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Indiana’s CREA State Team Examines Standard-Setting Process for Licensure Exams

In 2021, Indiana joined the Consortium for Research Based and Equitable Assessments (CREA), an initiative by the American Association of Colleges for Teacher Education to examine state-level certification assessment scores and their impact on promoting a diverse educator workforce. Our state team consisted of faculty from Indiana University’s School of Education, representatives from the Indiana Department of Education, and school district administrators from Indiana’s public schools. Together, we looked at our state-level data on entrance and content area licensure exams and reached the same conclusion many have reached for decades in Indiana and across the United States: significant pass rate gaps between white and Black teacher candidates.

Our participation in CREA however, asked us to look beyond this conclusion. As Leslie Fenwick expressed in the first CREA report, The History, Current Use, and Impact of Entrance Licensure Examinations Cut Scores on the Teacher of Color Pipeline, the adverse effects created by licensure exams for teachers of color must be considered a problem of entrenched institutional racism. To understand why, for example, white teacher candidates consistently outperformed Black and Hispanic teacher candidates by gaps as large as 52 percentage points in Indiana, we turned our attention to the construction of licensure exams. We wondered who built licensure exams, what the process of building licensure exams looked like, and who was involved in setting cut scores.

These questions led to the production of a report by Indiana University’s Center for Evaluation and Education Policy, Mis-Shaping The Teaching Force: An Analysis of Indiana’s Teacher Candidates. In this report, attention is given to the racist legacy of licensure exams and the problems associated with the psychometric method used to construct, validate, and set cut scores for licensure exams. More specifically, the report analyzed the demographic composition of the “subject matter experts” that were used to construct licensure exams. This analysis revealed the following:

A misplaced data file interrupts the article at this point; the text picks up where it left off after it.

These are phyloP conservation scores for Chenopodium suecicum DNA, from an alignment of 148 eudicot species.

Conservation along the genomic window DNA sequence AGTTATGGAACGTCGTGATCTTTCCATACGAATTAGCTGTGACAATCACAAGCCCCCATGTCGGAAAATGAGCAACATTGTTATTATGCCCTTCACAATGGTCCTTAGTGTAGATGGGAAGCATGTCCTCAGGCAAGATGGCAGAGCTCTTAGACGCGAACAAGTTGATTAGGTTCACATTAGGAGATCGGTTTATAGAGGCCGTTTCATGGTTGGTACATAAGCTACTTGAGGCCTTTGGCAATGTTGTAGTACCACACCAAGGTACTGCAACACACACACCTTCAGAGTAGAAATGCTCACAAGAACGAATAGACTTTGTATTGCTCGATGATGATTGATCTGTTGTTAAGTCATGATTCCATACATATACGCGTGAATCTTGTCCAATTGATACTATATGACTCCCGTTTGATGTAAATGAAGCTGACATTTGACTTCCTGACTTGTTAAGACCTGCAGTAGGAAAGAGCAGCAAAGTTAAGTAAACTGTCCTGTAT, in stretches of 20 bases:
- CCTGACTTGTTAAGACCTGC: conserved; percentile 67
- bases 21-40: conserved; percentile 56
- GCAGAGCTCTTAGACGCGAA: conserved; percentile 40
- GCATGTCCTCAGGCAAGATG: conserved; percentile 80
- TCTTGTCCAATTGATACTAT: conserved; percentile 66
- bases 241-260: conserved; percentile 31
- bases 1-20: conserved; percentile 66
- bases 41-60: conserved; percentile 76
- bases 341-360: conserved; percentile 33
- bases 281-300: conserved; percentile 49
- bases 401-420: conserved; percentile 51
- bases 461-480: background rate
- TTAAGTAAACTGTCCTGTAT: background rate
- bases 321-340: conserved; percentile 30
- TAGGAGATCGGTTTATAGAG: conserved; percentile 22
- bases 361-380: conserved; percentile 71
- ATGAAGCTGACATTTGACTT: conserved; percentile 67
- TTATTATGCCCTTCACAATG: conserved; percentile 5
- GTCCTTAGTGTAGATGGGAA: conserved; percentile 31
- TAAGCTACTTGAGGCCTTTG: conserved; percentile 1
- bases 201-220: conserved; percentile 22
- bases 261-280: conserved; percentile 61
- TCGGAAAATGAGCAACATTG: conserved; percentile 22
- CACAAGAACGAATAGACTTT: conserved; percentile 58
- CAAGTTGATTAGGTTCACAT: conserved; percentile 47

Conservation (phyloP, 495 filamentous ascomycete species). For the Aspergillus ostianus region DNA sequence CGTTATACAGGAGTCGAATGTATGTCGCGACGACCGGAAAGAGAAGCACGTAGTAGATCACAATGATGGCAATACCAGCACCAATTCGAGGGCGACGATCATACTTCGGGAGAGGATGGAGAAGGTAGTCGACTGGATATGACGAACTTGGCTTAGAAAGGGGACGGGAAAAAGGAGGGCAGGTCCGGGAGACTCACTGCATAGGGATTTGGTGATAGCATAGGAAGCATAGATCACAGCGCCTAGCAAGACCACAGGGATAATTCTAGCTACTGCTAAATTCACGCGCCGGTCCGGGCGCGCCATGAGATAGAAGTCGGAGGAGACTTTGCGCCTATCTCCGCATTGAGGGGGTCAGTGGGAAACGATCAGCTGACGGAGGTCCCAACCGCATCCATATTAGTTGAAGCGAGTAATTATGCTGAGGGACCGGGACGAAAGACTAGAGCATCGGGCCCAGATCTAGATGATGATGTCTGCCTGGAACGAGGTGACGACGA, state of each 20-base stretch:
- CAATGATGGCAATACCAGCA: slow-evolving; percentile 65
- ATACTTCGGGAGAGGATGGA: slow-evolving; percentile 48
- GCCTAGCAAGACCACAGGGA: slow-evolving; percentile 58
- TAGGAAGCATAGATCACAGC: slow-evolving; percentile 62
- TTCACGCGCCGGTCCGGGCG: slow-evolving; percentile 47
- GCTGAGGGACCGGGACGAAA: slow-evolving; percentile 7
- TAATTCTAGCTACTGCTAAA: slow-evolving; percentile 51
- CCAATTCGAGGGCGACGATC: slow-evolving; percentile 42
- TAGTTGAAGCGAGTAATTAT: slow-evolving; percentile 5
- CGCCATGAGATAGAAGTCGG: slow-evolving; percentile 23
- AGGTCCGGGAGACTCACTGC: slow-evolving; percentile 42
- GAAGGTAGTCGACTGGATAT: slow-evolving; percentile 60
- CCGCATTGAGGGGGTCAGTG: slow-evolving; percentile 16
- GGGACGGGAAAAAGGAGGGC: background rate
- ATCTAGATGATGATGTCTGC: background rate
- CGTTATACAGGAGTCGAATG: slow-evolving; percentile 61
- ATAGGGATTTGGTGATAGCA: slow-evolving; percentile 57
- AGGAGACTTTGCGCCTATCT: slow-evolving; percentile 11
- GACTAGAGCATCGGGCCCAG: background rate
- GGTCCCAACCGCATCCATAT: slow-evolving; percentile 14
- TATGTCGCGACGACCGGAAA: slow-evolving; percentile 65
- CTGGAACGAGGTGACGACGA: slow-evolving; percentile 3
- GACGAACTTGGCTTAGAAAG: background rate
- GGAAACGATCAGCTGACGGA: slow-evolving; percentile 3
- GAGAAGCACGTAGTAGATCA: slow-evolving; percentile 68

• According to available data from the Indiana Department of Education, panelists that served as subject matter experts were 92% White, 2% Black, and 2% Hispanic.
  • Despite the ability of Educational Testing Services (ETS) to draw from panelists across the United States, 4 of the 10 licensure exam construction panels did not include a single Black subject matter expert, and half did not include a Hispanic expert. In one panel, all subject matter experts were white.

Demographics matter because research demonstrates how racially diverse panels making high-stakes decisions improve the quality of the deliberation. For example, Sommers (2007) in his study of the deliberations of racially homogenous and racially heterogenous juries, not only found richer informational exchanges among racially heterogenous jurors, but also noted that diverse juries deliberated longer and considered a wider range of information (e.g., case facts, “missing evidence” and fewer objections when racism was mentioned).

Because the panels for both state-wide and national licensure exams are generally composed of educators, and educators in the United States and Indiana are majority white, the standard setting process creates a looped system that sustains a majority white teacher workforce in Indiana.

Our report offers several recommendations to break this self-reinforcing loop such as a commitment by test developers and state education agencies to diversify standard setting panels, creating systems that support candidates of color, more research into the standard setting process, and establishing flexibility rules for licensure exams. If national and state education policymakers truly wish to “diversify the workforce,” other solutions in addition to working harder to recruit and retain teachers of color are necessary.

Alexander Cuenca, Ph.D., is associate professor of curriculum and instruction, program coordinator of Middle/Secondary Social Studies Education, and faculty affiliate of the Center for Evaluation and Education Policy at Indiana University, Bloomington. He served as the Indiana state lead for the Consortium for Research Based and Equitable Assessments.

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